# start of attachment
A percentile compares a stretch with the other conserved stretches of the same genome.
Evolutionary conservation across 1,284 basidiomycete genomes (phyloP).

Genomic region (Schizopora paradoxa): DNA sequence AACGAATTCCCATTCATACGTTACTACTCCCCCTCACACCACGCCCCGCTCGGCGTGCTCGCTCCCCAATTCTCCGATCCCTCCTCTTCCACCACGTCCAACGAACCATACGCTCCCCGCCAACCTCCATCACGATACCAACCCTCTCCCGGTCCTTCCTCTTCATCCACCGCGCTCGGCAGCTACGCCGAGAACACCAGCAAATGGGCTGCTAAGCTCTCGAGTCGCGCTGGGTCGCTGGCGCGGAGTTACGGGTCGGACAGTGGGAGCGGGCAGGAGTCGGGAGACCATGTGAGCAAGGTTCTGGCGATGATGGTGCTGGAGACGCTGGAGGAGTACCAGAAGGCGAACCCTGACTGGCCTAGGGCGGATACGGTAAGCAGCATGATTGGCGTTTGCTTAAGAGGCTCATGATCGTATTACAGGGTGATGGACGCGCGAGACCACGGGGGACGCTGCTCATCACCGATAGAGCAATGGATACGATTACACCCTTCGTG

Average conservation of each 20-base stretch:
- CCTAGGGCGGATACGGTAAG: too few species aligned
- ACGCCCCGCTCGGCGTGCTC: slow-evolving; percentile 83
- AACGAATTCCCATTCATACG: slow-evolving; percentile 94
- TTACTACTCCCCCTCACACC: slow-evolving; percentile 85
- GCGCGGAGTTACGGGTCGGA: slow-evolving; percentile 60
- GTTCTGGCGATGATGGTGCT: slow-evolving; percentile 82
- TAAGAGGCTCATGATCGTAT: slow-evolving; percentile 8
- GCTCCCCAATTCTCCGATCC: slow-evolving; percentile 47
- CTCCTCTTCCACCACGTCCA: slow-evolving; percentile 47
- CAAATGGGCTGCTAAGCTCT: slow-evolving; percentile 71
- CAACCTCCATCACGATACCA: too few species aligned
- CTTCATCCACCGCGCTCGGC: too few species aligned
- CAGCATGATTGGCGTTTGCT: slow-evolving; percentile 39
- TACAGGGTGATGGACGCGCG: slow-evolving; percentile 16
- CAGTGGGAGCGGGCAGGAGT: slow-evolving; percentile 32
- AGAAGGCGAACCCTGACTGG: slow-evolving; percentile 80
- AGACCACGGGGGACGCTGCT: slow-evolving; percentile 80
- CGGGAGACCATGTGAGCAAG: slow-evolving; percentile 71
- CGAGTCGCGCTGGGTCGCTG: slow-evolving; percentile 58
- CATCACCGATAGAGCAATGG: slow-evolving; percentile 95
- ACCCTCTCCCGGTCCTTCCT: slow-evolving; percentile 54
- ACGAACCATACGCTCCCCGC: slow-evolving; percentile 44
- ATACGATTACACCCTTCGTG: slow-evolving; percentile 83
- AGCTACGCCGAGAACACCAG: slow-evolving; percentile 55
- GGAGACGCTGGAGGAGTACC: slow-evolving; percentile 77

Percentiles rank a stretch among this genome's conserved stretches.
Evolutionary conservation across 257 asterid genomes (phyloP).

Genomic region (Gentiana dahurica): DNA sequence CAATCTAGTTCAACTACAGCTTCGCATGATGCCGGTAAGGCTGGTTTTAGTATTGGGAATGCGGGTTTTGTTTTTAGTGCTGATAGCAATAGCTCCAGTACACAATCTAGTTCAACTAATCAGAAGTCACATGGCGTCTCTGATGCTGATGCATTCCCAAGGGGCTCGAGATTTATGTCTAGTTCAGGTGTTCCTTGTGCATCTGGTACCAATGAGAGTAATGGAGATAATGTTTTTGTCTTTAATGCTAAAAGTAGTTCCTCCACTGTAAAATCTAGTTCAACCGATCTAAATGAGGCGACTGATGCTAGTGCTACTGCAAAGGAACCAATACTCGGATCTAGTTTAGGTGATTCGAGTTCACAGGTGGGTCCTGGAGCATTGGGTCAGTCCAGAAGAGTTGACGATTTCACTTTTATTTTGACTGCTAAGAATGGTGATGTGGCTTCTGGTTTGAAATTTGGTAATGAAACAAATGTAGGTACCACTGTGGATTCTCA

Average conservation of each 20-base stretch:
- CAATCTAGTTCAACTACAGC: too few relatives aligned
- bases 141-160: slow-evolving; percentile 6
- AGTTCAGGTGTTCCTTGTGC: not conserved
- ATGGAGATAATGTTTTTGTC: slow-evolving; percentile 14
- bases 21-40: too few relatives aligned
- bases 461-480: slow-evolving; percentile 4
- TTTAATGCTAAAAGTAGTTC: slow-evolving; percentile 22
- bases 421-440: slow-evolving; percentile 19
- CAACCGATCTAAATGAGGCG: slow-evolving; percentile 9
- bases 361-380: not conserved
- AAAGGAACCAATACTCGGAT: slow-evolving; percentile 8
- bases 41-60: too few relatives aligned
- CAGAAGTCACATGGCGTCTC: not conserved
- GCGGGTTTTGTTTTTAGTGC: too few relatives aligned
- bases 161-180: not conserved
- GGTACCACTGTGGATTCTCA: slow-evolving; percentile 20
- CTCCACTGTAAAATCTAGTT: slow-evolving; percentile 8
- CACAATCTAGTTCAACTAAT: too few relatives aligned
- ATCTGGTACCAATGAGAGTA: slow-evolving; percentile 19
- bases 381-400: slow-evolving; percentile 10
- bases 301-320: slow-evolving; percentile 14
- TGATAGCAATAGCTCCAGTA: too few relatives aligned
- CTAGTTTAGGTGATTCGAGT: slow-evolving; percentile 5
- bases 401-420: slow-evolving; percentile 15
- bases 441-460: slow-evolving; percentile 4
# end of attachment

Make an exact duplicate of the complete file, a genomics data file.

A percentile compares a stretch with the other conserved stretches of the same genome.
Evolutionary conservation across 1,284 basidiomycete genomes (phyloP).

Genomic region (Schizopora paradoxa): DNA sequence AACGAATTCCCATTCATACGTTACTACTCCCCCTCACACCACGCCCCGCTCGGCGTGCTCGCTCCCCAATTCTCCGATCCCTCCTCTTCCACCACGTCCAACGAACCATACGCTCCCCGCCAACCTCCATCACGATACCAACCCTCTCCCGGTCCTTCCTCTTCATCCACCGCGCTCGGCAGCTACGCCGAGAACACCAGCAAATGGGCTGCTAAGCTCTCGAGTCGCGCTGGGTCGCTGGCGCGGAGTTACGGGTCGGACAGTGGGAGCGGGCAGGAGTCGGGAGACCATGTGAGCAAGGTTCTGGCGATGATGGTGCTGGAGACGCTGGAGGAGTACCAGAAGGCGAACCCTGACTGGCCTAGGGCGGATACGGTAAGCAGCATGATTGGCGTTTGCTTAAGAGGCTCATGATCGTATTACAGGGTGATGGACGCGCGAGACCACGGGGGACGCTGCTCATCACCGATAGAGCAATGGATACGATTACACCCTTCGTG

Average conservation of each 20-base stretch:
- CCTAGGGCGGATACGGTAAG: too few species aligned
- ACGCCCCGCTCGGCGTGCTC: slow-evolving; percentile 83
- AACGAATTCCCATTCATACG: slow-evolving; percentile 94
- TTACTACTCCCCCTCACACC: slow-evolving; percentile 85
- GCGCGGAGTTACGGGTCGGA: slow-evolving; percentile 60
- GTTCTGGCGATGATGGTGCT: slow-evolving; percentile 82
- TAAGAGGCTCATGATCGTAT: slow-evolving; percentile 8
- GCTCCCCAATTCTCCGATCC: slow-evolving; percentile 47
- CTCCTCTTCCACCACGTCCA: slow-evolving; percentile 47
- CAAATGGGCTGCTAAGCTCT: slow-evolving; percentile 71
- CAACCTCCATCACGATACCA: too few species aligned
- CTTCATCCACCGCGCTCGGC: too few species aligned
- CAGCATGATTGGCGTTTGCT: slow-evolving; percentile 39
- TACAGGGTGATGGACGCGCG: slow-evolving; percentile 16
- CAGTGGGAGCGGGCAGGAGT: slow-evolving; percentile 32
- AGAAGGCGAACCCTGACTGG: slow-evolving; percentile 80
- AGACCACGGGGGACGCTGCT: slow-evolving; percentile 80
- CGGGAGACCATGTGAGCAAG: slow-evolving; percentile 71
- CGAGTCGCGCTGGGTCGCTG: slow-evolving; percentile 58
- CATCACCGATAGAGCAATGG: slow-evolving; percentile 95
- ACCCTCTCCCGGTCCTTCCT: slow-evolving; percentile 54
- ACGAACCATACGCTCCCCGC: slow-evolving; percentile 44
- ATACGATTACACCCTTCGTG: slow-evolving; percentile 83
- AGCTACGCCGAGAACACCAG: slow-evolving; percentile 55
- GGAGACGCTGGAGGAGTACC: slow-evolving; percentile 77

Percentiles rank a stretch among this genome's conserved stretches.
Evolutionary conservation across 257 asterid genomes (phyloP).

Genomic region (Gentiana dahurica): DNA sequence CAATCTAGTTCAACTACAGCTTCGCATGATGCCGGTAAGGCTGGTTTTAGTATTGGGAATGCGGGTTTTGTTTTTAGTGCTGATAGCAATAGCTCCAGTACACAATCTAGTTCAACTAATCAGAAGTCACATGGCGTCTCTGATGCTGATGCATTCCCAAGGGGCTCGAGATTTATGTCTAGTTCAGGTGTTCCTTGTGCATCTGGTACCAATGAGAGTAATGGAGATAATGTTTTTGTCTTTAATGCTAAAAGTAGTTCCTCCACTGTAAAATCTAGTTCAACCGATCTAAATGAGGCGACTGATGCTAGTGCTACTGCAAAGGAACCAATACTCGGATCTAGTTTAGGTGATTCGAGTTCACAGGTGGGTCCTGGAGCATTGGGTCAGTCCAGAAGAGTTGACGATTTCACTTTTATTTTGACTGCTAAGAATGGTGATGTGGCTTCTGGTTTGAAATTTGGTAATGAAACAAATGTAGGTACCACTGTGGATTCTCA

Average conservation of each 20-base stretch:
- CAATCTAGTTCAACTACAGC: too few relatives aligned
- bases 141-160: slow-evolving; percentile 6
- AGTTCAGGTGTTCCTTGTGC: not conserved
- ATGGAGATAATGTTTTTGTC: slow-evolving; percentile 14
- bases 21-40: too few relatives aligned
- bases 461-480: slow-evolving; percentile 4
- TTTAATGCTAAAAGTAGTTC: slow-evolving; percentile 22
- bases 421-440: slow-evolving; percentile 19
- CAACCGATCTAAATGAGGCG: slow-evolving; percentile 9
- bases 361-380: not conserved
- AAAGGAACCAATACTCGGAT: slow-evolving; percentile 8
- bases 41-60: too few relatives aligned
- CAGAAGTCACATGGCGTCTC: not conserved
- GCGGGTTTTGTTTTTAGTGC: too few relatives aligned
- bases 161-180: not conserved
- GGTACCACTGTGGATTCTCA: slow-evolving; percentile 20
- CTCCACTGTAAAATCTAGTT: slow-evolving; percentile 8
- CACAATCTAGTTCAACTAAT: too few relatives aligned
- ATCTGGTACCAATGAGAGTA: slow-evolving; percentile 19
- bases 381-400: slow-evolving; percentile 10
- bases 301-320: slow-evolving; percentile 14
- TGATAGCAATAGCTCCAGTA: too few relatives aligned
- CTAGTTTAGGTGATTCGAGT: slow-evolving; percentile 5
- bases 401-420: slow-evolving; percentile 15
- bases 441-460: slow-evolving; percentile 4